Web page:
For parents who have experienced stillbirths this remains quite rightly a very sensitive subject, since attitudes to stillbirths were slow to change until well into the second half of the twentieth century ANSWERS.COM



NON-CONFORMISTS


By 1851, about a quarter of the population was non-conformist. Non-conformists were dissenters who disagreed with the beliefs and practices of the Church of England. They might be Protestants e.g. Presbyterians, Baptists, Methodists, Independents, Congregationalists and Quakers or Roman Catholics. Some non-conformist chapels had their own burial grounds, but burials for many non-conformists still took place in parish churchyards, until the larger towns and cities had established their own municipal cemeteries from the 1840s onwards. In 1880, the Burial Laws Amendment Act allowed for the burial of non-conformists by their own ministers in Anglican churchyards. Where burials did take place in non-conformist burial grounds, the survival rate of these registers, if they ever existed, is much poorer than Church of England registers.

The example below is taken from the ANNOTATED BURIALS AT WESTBURY ON SEVERN 1889 - 1895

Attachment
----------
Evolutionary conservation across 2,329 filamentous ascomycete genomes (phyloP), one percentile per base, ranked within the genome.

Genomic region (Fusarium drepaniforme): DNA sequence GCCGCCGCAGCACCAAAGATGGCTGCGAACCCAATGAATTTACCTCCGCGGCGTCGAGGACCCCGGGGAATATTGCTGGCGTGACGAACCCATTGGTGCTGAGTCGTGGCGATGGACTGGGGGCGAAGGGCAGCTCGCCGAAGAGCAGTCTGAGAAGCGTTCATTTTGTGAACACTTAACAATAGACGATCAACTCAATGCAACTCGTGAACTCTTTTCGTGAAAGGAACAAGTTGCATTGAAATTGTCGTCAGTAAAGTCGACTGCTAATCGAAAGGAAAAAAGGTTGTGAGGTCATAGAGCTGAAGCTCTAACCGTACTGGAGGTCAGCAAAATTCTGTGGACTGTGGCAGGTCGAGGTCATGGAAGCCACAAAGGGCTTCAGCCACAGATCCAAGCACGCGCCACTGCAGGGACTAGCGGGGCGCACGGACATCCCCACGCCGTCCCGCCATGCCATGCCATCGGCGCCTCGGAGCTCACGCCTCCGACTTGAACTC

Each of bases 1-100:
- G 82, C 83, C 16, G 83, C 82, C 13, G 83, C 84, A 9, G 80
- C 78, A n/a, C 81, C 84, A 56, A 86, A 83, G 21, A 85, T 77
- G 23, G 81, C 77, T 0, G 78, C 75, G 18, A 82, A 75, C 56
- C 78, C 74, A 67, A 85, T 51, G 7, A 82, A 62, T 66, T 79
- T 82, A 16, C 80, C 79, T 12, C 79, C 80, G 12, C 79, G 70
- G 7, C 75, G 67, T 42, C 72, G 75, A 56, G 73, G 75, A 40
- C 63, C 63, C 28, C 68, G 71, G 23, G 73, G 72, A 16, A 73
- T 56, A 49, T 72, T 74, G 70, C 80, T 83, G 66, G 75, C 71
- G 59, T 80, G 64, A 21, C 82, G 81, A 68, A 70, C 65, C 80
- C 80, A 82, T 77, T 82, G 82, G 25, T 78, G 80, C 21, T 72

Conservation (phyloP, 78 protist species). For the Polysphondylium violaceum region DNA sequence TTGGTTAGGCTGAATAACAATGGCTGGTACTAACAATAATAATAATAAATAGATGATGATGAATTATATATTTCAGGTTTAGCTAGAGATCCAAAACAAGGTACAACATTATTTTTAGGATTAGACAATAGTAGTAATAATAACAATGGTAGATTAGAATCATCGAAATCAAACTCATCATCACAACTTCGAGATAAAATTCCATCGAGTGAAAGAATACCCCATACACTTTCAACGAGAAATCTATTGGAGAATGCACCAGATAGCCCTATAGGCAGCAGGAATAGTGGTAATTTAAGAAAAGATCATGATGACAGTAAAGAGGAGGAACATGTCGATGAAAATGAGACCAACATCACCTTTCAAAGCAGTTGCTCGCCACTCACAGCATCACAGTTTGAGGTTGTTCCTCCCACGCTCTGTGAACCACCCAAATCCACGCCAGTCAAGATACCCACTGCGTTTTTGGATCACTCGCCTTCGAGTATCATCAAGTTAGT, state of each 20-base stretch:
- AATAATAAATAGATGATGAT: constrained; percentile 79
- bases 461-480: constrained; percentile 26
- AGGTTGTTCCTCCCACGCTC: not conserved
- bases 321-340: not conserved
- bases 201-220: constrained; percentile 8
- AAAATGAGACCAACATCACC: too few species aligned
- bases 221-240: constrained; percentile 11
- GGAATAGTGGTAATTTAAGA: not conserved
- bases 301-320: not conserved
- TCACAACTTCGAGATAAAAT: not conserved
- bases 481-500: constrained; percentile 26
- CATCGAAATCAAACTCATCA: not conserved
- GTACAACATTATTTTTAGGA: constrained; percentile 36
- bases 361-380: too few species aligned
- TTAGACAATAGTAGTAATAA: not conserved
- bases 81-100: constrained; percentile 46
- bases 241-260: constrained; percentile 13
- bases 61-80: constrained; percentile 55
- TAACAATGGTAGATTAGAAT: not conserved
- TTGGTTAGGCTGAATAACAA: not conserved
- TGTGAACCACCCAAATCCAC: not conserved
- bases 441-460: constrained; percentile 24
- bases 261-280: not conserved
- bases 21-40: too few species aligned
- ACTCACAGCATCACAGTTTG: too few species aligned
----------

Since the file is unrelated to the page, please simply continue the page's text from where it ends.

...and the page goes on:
In this register, the vicar gave far greater information than the standard requirement for burial registers of the period. In the register is mentioned the service conducted for a man who had committed suicide and the burial of three unnamed non-conformists, demonstrating that in a standard Church of England burial register these would have gone unrecorded


'18 Dec 1890 Memorandum that there had been 3 other persons buried by Sectaries this year whose names are not entered in this book'






Census information is Crown Copyright, from www.nationalarchives.gov.uk

Offline Valda

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A GUIDE TO BURIALS IN ESSEX
« Reply #14 on: Saturday 09 April 11 12:56 BST (UK) »

A GUIDE TO BURIALS IN ESSEX




WHO MIGHT BE MISSING FROM CHURCH OF ENGLAND BURIAL REGISTERS?